Dr Mau Imo, Samoa’s only eye doctor, reassures patient Lasela Polevia, that her operation has been a success and she will have normal vision again. There are 20 million people in the world who are blind from cataracts, who could be cured with this 20 minute operation, but most cannot access or afford surgery.

NOTES TO EDITOR

- Every five seconds one person in our world goes blind…and a child goes blind every minute; 80% is avoidable (treatable - 60% and preventable - 20%).

- There are 45 million blind people in the world; 90% living in developing countries.

- It is estimated that without comprehensive blindness prevention programs in place, blindness prevalence rates worldwide will increase to over 75 million by the year 2020.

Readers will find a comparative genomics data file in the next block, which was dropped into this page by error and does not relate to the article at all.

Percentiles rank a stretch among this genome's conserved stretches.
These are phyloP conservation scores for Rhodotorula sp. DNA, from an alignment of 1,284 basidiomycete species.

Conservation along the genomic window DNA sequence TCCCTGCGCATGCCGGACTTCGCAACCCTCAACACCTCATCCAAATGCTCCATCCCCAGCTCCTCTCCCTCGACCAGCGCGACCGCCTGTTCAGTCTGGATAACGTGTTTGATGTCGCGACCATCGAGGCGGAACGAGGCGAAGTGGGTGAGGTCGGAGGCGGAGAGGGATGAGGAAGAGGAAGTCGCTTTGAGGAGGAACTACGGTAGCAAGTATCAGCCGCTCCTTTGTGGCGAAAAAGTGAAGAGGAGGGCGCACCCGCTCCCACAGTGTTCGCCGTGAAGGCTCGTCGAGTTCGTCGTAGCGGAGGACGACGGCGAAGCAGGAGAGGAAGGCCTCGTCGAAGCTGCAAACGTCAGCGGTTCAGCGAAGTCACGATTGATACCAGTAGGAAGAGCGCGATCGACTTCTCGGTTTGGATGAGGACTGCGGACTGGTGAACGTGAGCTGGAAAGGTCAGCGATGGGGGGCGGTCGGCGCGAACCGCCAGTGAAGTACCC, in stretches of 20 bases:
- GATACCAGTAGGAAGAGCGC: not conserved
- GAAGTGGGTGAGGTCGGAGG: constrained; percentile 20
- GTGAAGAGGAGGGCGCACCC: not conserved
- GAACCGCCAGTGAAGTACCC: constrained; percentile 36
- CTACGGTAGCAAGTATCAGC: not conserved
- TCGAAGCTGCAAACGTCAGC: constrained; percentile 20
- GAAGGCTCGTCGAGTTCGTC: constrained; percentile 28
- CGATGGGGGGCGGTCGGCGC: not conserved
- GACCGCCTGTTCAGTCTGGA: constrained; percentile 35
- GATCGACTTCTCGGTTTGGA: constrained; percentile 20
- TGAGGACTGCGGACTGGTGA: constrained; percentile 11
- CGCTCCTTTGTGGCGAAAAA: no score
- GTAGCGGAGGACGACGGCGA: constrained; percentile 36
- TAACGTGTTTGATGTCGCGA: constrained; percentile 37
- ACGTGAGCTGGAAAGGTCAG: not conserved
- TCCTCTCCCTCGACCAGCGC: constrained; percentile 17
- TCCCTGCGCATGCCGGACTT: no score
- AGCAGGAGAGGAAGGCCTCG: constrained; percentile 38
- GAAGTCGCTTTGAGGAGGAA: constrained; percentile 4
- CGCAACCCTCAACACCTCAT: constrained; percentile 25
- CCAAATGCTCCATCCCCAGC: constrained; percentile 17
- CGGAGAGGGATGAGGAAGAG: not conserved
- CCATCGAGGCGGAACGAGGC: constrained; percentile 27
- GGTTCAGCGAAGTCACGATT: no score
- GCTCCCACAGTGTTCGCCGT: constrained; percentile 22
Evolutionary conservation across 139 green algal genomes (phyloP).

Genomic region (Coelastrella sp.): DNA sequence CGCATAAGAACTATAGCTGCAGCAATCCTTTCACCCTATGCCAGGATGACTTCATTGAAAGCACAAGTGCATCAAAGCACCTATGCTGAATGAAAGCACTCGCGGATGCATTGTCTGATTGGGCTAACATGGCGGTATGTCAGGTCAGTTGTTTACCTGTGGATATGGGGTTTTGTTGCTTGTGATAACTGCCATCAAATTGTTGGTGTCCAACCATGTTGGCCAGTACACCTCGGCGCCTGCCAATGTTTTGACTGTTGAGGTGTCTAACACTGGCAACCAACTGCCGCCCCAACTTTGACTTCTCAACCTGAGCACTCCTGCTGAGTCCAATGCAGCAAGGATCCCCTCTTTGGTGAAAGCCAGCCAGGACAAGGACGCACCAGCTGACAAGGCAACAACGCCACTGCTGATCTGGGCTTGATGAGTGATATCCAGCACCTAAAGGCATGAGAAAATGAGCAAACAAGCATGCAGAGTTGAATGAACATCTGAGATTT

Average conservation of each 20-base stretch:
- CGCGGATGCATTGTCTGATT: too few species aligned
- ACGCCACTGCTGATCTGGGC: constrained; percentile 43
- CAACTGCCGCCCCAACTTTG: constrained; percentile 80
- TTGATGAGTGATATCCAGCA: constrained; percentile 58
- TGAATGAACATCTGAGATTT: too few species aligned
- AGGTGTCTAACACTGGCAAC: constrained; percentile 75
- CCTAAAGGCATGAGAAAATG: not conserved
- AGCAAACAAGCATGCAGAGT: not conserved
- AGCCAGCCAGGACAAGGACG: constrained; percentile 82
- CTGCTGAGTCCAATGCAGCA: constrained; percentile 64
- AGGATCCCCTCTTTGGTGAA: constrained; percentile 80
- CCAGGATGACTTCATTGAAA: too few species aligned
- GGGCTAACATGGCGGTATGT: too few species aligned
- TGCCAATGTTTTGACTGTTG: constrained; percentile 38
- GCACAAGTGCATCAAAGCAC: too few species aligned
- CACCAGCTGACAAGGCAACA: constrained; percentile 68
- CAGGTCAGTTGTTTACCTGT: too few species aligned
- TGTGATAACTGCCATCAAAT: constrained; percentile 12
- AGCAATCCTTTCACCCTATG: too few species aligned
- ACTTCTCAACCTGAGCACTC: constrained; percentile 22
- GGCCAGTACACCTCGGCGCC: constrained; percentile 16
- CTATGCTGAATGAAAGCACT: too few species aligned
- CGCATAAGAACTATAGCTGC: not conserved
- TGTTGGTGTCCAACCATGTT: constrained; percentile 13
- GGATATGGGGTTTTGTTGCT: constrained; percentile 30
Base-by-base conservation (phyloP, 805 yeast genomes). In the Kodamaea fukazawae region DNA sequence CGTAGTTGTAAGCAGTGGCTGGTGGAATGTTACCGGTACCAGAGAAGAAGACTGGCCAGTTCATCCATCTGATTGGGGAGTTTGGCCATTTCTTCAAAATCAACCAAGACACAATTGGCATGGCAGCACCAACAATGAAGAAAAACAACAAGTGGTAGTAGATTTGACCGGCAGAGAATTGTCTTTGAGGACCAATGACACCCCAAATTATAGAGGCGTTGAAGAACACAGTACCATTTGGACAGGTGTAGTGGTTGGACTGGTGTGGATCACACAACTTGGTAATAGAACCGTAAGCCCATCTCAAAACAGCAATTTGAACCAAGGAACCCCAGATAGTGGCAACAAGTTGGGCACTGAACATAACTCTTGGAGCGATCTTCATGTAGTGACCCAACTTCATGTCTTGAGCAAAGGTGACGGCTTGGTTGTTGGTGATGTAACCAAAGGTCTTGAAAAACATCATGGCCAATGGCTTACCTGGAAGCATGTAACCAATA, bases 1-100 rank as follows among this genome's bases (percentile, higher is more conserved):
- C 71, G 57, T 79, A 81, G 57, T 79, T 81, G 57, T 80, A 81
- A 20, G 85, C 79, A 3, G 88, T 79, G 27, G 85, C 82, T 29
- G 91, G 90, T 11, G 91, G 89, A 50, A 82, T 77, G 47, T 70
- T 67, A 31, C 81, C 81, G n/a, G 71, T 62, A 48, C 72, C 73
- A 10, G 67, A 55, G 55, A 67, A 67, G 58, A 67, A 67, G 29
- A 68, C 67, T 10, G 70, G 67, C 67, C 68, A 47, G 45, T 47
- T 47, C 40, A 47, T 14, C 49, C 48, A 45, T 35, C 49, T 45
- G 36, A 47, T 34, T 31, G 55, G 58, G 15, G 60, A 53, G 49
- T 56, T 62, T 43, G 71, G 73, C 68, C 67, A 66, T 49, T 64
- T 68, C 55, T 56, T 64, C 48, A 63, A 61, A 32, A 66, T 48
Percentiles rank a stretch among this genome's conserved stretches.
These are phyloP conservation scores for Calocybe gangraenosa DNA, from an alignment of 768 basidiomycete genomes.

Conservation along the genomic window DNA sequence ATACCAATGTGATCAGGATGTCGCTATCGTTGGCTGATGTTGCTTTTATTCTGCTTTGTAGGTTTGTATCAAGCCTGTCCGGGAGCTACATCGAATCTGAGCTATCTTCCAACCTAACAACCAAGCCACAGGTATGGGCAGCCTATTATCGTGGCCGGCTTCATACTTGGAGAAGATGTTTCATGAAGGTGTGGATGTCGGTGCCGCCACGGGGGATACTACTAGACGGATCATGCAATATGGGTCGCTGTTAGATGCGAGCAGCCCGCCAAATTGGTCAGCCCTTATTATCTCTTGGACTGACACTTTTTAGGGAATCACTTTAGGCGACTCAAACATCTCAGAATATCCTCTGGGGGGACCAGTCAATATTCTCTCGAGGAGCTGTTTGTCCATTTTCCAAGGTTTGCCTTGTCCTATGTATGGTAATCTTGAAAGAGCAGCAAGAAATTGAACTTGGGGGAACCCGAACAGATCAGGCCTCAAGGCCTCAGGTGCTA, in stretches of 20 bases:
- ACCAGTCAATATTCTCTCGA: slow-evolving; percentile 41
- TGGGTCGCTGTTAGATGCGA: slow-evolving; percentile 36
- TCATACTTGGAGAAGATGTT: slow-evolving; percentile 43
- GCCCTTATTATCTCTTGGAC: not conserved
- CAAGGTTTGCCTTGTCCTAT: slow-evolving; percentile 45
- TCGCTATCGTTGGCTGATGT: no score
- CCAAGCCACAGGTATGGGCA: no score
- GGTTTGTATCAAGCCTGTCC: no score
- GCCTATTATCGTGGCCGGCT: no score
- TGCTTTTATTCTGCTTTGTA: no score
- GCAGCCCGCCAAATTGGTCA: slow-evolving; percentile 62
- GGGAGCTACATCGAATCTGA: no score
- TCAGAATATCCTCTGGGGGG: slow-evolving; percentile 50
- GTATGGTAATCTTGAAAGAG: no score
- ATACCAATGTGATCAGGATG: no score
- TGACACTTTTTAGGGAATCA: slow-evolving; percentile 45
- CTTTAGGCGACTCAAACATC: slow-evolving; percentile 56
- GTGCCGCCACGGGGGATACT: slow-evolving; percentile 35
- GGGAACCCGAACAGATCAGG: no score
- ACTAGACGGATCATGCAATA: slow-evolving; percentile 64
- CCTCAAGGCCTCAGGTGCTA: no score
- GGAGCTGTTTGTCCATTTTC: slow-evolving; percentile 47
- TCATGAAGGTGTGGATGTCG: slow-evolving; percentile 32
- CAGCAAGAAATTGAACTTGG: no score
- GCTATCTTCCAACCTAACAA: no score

- Treatable cataract blindness is the main cause of global blindness; affecting over 20 million people globally.

- Today, modern cataract surgery is recognised as one of the most cost effective health interventions in the world.

- The Fred Hollows Foundation was launched in September 1992 to continue the sight restoring work of its founder, Professor Fred Hollows.

- The Foundation works towards a world where no one is needlessly blind, striving to provide access to quality eye care to the poorest of the poor living in developing countries.

- The Foundation focuses on cataract blindness and over one million people have had their sight restored as a result of The Foundation’s work with local partners.

- Following Fred Hollows’ commitment, The Foundation has championed the use of modern cataract surgery in developing countries. Prior to this it was thought to be too complicated and risky outside westernised medical conditions.

- The Foundation’s comprehensive development programs focus on providing high quality eye care, training programs, community education and the provision of low cost, high quality equipment (such as surgical microscopes, lasers and intraocular lenses) used in modern cataract surgery.

- Modern cataract surgery costs as little as $25 in some developing countries.